2) The right set of stakeholders must be engaged

Given that the objectives, or goals, of smart local energy system projects are typically defined by those involved in developing and delivering the project, there is the potential for misaligned objectives if the right set of stakeholders are not engaged from the outset. Understanding which stakeholders need to be involved is critical given the interdependence of local and national systems, the reliance of many solutions on existing network infrastructure and regulation, increasing demands on local governance processed, and ever engaged communities and citizens. If their voices are perspectives are not represented, there could be significant impacts on the legitimacy of smart local energy system projects, and on the outcomes ultimately achieved.

3) Understanding boundaries is not easy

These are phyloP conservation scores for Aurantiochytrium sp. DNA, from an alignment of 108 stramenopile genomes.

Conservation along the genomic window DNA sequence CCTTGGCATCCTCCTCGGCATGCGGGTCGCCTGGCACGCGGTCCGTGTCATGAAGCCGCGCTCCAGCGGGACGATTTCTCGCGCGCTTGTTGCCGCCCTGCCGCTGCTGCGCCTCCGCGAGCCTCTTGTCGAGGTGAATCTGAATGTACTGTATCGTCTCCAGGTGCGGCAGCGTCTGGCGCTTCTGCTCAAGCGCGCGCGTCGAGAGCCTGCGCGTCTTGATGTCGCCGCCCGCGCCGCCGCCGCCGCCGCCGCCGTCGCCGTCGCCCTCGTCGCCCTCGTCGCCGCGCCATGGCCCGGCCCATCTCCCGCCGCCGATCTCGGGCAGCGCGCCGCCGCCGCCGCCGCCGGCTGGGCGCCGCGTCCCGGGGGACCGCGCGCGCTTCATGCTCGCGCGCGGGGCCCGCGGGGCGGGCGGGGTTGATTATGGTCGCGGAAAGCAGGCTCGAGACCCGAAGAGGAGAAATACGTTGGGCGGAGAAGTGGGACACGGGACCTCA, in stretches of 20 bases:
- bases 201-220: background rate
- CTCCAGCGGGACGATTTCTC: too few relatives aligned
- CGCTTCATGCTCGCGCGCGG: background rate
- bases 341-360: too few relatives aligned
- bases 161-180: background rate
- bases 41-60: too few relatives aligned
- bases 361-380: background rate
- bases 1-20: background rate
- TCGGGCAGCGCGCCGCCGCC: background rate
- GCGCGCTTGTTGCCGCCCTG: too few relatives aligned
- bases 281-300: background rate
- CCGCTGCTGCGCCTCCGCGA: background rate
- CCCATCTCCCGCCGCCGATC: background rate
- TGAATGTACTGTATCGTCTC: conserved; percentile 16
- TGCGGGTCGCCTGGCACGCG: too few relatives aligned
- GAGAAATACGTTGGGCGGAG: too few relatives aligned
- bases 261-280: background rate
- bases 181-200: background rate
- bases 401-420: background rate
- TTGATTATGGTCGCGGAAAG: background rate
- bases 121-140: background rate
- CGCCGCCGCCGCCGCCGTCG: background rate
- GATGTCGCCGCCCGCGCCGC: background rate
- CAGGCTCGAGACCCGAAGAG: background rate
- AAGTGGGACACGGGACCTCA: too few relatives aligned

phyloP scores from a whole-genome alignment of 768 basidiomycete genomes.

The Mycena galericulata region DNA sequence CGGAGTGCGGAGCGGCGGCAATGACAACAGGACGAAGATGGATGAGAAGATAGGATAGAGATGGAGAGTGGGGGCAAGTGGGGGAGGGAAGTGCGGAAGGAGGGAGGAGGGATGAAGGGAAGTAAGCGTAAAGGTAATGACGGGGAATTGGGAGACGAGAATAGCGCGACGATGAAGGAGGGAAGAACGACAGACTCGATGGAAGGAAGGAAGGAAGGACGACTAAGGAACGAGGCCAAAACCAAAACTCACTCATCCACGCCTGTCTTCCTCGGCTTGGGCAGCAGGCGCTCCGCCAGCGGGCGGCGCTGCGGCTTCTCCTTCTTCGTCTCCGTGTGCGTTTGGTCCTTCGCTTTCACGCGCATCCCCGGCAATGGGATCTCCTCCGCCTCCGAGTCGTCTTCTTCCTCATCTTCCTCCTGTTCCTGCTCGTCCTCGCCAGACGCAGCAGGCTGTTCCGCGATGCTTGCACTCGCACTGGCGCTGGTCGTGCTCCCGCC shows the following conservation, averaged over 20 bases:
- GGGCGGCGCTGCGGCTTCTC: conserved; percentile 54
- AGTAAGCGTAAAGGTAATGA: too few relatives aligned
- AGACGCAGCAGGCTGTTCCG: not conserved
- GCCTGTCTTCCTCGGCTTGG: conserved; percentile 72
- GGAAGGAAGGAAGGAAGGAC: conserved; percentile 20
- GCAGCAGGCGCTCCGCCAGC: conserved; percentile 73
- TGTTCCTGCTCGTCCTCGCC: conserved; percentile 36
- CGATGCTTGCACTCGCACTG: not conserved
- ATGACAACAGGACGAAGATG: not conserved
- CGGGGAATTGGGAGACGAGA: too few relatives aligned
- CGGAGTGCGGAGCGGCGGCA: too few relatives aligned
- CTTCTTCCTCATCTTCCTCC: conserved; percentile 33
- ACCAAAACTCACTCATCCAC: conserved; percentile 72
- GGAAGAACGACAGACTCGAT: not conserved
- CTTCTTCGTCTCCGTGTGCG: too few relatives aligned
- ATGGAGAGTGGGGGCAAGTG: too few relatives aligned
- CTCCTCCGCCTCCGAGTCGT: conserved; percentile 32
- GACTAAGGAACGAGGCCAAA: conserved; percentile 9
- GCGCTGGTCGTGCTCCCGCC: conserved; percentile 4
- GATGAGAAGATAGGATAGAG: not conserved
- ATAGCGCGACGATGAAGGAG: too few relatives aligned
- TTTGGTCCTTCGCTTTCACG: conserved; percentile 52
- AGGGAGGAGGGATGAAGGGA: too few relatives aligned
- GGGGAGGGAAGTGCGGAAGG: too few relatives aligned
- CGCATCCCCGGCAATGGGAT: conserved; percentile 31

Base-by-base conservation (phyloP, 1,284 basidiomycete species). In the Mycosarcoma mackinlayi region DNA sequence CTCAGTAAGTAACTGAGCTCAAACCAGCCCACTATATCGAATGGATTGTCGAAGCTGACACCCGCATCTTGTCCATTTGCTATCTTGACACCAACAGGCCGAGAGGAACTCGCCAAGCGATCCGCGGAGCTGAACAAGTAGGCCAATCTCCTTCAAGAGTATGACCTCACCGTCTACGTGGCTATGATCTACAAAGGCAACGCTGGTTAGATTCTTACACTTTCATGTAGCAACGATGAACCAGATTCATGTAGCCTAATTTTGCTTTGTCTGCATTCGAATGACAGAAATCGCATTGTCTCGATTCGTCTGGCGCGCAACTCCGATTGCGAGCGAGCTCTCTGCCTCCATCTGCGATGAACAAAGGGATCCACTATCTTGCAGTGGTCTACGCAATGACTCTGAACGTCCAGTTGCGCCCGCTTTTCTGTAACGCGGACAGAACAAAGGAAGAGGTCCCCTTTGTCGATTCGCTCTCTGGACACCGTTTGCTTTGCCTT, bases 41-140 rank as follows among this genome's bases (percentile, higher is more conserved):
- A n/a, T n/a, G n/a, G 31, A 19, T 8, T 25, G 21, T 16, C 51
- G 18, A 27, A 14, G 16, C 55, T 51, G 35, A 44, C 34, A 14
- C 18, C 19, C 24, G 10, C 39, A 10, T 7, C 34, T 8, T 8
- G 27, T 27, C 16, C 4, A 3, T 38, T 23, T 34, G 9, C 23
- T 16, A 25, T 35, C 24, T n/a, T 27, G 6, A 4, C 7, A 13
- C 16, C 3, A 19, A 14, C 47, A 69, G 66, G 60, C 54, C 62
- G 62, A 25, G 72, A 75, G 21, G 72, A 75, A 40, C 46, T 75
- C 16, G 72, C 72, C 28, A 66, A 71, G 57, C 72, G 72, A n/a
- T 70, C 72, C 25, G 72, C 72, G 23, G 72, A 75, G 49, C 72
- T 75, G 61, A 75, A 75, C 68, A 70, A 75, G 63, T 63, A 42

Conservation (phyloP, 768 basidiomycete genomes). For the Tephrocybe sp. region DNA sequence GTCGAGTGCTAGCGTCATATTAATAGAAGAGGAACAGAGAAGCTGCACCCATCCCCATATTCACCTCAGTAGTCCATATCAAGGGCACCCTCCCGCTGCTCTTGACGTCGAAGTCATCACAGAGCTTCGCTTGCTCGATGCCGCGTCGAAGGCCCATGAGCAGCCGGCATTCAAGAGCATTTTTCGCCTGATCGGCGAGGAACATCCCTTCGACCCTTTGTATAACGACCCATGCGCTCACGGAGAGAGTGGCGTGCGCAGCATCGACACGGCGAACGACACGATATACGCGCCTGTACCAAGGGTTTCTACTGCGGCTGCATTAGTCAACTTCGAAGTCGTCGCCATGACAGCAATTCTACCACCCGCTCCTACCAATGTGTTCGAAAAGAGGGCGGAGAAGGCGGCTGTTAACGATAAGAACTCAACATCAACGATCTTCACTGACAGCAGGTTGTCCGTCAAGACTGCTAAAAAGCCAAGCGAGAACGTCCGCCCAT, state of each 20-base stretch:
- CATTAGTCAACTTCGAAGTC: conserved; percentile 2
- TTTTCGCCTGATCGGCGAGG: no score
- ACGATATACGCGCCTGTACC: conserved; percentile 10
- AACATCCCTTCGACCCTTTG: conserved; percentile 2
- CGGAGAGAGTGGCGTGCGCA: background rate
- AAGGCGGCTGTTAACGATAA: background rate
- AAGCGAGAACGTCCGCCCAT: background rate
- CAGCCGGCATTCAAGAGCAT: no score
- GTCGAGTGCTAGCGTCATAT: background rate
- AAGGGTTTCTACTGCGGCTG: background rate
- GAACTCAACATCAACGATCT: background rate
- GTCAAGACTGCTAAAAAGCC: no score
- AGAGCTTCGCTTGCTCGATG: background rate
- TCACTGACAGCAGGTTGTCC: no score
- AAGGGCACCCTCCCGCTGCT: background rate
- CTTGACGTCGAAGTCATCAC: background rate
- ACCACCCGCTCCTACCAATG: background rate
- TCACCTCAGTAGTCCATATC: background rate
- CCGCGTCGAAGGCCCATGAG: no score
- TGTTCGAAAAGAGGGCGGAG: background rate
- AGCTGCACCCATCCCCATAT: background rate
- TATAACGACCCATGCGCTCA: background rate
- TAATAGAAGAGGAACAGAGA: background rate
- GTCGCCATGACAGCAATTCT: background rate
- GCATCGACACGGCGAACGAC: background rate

Local energy system projects can vary wildly in scale, from single building systems to anything below the level of national energy infrastructure. And drawing the boundary around the system can be done in a number of ways, including (1) on a map (e.g. according to local authority or parish boundaries), (2) around generation resources, (3) according to network infrastructure, and (3) leveraging social identity. These boundaries provide different ways of thinking about what (and who) is or isn’t part of a smart local energy system, which can be useful under different circumstances. But regardless of how boundaries are drawn, understanding the interaction between what’s inside and outside of the boundary is key when exploring benefits and unintended consequences of both local and national energy systems.